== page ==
That’s what widow advocates do every day- advocates like myself. We literally plead for the widows' cause.

The word plead means to “make an emotional appeal and present and argue a position especially in court or in another public content”.

I think social media qualifies and so does going to Washington DC and talking with legislators who we voted for to create change for widow citizens in my country.

Here’s a question I have for everyone everywhere, “How do you plead when charged with this information and emotional appeal that widows have gone forgotten, invisible, overlooked, marginalized for way way too long in history?” Does it matter to you?

Their voices are not being heard clearly in the vast systems that have been created to help women in their distress. Their dignity isn’t being respected, nor restored once no longer part of a couple in a global society that prioritizes coupledom above all other statuses.

Yet, from age 40 to 85+ women in widowhood rises from 1% to 73%. That’s a historical fact that is only increasing higher.

I challenge anyone who gives to the National Christian Foundation or any Christian focused foundation or grant making corporation to encourage them to look at this underserved, underfunded, under addressed imperative cause that impacts every family on earth. Widows are our wives, mothers, grandmothers, daughters, sisters, neighbors, and cohorts worthy of care and love.

Many widows are isolated, lonely, overwhelmed, depressed, lacking confidence and resources to financially sustain their lives that were shattered due to the death of someone they loved. Their secondary losses can be massive after their primary loss.

I’ve heard people tell me about widows “Well, they should have prepared better for this!”

I was prepared as I possibly could have been at age 36, but still that didn’t prepare me for a life being a solo parent and raising kids on my own, keeping a job through sicknesses, deep grief, PTSD and panic attacks. I’m told I should not have survived, but I did, and that propels me to advocate for other widows who do not know what they will face coming their way. And it’s not only the person who lost their spouse, it’s the immediate family around you that will be grieving and navigating the many challenges that will come for years and years.

No one can fully prepare for this. That is why the Modern Widows Club exists. Because when you need us, you REALLY need us. And many more women will need us as the Baby Boomers begin to age out. Add in the pandemic, suicide and addiction deaths, heart attacks, cancer and vehicle deaths…..it’s happening every day in the United States at the rate of 2800 women a day.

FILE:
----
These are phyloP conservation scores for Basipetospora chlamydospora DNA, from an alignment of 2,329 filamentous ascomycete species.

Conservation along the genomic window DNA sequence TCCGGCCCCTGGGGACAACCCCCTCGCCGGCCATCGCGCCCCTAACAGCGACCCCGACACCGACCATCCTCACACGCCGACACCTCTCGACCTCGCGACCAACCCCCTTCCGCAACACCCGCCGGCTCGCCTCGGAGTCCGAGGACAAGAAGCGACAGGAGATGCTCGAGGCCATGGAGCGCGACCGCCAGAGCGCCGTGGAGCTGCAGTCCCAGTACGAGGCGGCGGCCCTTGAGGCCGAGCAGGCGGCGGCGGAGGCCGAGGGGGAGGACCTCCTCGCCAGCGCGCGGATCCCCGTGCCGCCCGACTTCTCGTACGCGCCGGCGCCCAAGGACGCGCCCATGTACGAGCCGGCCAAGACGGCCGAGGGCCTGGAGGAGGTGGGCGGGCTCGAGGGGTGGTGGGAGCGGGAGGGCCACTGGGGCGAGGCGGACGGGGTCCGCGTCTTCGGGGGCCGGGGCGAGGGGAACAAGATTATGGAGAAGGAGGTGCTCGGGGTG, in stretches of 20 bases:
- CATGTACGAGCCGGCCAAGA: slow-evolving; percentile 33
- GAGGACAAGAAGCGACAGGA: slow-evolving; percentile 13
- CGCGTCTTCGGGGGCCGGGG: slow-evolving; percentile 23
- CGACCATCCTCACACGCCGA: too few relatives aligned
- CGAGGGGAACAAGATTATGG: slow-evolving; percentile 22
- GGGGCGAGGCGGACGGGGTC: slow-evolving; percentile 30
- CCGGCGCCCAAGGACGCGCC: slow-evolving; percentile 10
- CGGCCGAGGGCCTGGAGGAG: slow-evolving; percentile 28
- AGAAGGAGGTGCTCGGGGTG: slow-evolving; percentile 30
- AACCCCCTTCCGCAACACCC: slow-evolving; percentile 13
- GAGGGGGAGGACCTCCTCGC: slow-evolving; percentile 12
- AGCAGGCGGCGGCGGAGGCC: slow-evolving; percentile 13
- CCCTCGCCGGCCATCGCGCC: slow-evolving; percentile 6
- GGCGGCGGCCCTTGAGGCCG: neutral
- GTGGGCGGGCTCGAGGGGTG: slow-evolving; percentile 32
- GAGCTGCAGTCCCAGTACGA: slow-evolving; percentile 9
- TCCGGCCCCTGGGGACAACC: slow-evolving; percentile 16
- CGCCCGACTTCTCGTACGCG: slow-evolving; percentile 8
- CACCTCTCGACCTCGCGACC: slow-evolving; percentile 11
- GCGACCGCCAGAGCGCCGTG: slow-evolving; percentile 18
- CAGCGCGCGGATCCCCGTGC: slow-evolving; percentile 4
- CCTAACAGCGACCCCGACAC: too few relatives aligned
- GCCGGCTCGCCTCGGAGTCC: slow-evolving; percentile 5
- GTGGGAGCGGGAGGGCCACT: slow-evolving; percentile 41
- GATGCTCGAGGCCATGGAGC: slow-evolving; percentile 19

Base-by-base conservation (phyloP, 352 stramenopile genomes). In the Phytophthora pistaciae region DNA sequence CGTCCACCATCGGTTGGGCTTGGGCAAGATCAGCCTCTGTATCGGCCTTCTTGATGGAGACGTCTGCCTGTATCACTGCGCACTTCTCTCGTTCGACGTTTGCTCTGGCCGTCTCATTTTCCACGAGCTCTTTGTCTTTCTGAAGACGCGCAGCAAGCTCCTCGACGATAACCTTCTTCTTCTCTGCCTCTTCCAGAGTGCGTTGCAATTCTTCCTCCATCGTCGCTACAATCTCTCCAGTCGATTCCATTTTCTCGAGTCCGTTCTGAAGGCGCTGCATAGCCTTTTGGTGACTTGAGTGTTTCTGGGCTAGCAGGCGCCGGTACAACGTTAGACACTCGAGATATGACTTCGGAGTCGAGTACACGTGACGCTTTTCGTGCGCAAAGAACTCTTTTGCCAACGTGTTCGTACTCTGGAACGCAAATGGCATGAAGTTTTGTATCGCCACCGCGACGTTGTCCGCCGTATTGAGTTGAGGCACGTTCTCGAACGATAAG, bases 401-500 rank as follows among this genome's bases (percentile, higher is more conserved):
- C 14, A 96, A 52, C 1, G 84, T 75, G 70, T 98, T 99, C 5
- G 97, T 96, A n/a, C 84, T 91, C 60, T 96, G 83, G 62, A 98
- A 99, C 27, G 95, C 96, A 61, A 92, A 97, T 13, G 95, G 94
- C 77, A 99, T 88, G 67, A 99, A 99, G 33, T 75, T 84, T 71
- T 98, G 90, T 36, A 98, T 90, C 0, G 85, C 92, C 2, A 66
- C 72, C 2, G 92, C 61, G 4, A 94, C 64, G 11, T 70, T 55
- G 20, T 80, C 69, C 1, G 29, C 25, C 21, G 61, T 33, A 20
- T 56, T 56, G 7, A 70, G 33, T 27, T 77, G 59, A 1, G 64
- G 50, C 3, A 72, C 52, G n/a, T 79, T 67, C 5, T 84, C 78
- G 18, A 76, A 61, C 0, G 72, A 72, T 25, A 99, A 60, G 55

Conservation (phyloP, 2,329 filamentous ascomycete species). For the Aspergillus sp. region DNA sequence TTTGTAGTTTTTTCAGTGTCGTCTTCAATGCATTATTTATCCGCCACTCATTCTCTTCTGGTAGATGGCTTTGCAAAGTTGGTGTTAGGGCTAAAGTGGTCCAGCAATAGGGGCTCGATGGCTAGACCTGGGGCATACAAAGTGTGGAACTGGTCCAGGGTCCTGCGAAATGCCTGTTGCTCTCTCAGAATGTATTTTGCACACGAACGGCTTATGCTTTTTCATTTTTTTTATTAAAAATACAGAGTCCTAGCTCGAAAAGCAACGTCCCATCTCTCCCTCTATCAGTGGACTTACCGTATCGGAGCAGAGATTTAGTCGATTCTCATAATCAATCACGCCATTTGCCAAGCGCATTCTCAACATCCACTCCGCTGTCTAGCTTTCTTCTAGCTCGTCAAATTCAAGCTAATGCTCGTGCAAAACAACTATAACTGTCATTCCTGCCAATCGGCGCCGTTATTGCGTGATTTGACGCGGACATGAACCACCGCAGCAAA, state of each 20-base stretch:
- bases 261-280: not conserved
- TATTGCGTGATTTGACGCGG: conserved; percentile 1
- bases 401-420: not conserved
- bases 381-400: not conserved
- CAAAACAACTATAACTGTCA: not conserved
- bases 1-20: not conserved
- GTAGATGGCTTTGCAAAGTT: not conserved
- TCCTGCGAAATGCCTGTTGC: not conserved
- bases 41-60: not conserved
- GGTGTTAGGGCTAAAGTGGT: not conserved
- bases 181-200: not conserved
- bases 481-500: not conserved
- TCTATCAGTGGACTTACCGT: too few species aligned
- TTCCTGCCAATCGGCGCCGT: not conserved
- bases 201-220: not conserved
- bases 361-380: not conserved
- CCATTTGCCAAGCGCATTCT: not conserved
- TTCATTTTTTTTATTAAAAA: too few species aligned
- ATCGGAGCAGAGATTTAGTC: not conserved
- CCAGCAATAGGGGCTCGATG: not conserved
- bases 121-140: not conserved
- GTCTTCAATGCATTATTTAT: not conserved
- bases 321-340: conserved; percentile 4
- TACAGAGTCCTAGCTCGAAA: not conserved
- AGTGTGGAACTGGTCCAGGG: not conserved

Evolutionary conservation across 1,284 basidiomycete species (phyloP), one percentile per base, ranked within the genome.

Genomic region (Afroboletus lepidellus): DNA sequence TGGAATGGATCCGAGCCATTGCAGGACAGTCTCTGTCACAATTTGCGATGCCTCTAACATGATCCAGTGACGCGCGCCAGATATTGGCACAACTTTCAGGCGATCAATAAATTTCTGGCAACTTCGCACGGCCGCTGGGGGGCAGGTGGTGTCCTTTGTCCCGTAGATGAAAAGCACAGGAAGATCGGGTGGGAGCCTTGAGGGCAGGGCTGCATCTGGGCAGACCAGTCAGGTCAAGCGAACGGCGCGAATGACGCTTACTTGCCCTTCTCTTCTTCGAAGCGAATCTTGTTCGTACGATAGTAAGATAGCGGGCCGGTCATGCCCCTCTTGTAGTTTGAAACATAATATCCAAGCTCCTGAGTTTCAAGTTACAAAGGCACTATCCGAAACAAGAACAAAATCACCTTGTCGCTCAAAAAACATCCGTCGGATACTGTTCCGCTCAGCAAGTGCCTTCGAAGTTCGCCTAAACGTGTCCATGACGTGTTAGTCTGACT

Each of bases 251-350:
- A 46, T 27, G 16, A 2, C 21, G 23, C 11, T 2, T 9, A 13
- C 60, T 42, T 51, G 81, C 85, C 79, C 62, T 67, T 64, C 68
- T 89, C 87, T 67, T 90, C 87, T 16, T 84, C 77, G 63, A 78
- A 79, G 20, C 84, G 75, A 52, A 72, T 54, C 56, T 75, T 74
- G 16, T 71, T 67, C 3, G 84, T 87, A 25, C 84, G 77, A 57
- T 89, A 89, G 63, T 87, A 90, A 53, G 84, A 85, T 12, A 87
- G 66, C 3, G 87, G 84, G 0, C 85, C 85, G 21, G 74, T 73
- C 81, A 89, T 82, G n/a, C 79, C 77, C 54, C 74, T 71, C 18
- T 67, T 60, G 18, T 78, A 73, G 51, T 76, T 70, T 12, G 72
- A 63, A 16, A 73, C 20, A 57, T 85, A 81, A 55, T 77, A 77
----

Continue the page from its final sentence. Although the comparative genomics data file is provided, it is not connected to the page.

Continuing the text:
I meet one to five new widows daily. Not one thought it would be her….but here she is reaching out to our organization because we understand her and have the community and resources that matter in moments like this.

Every community needs this because every community has widows leaving hospitals, hospice, funeral homes and memorials every day ……even if you don’t see them or know them.

Please ask yourself, where would you go if you became a widow or if your wife, mother, grandmother, daughter, sister, aunt or niece, friend or co-worker would go if she became widowed? Having an answer like Modern Widows Club is important at this moment.

Because when I became widowed, there wasn’t an answer, there wasn’t a Modern Widows Club that was paving the road of widow support, solutions and research to help me. But I’m so grateful it exists today! Please support us at modernwidowsclub.org and GIVE.

Thank you, always advocating for a better world for widows,

Carolyn Moor

GIVE from the heart to Modern Widows Club to support advocacy and awareness for women in widowhood.

International Widows’ Day is June 23- Watch what happens when I ask strangers a question about widows at the Orlando Farmer’s Market.

Our Modern Widows Club widow research shows that 70% of our ladies had a place of worship when they became widowed, 49% of those widows felt support was insufficient.

Let’s do better in serving widows today and in the future.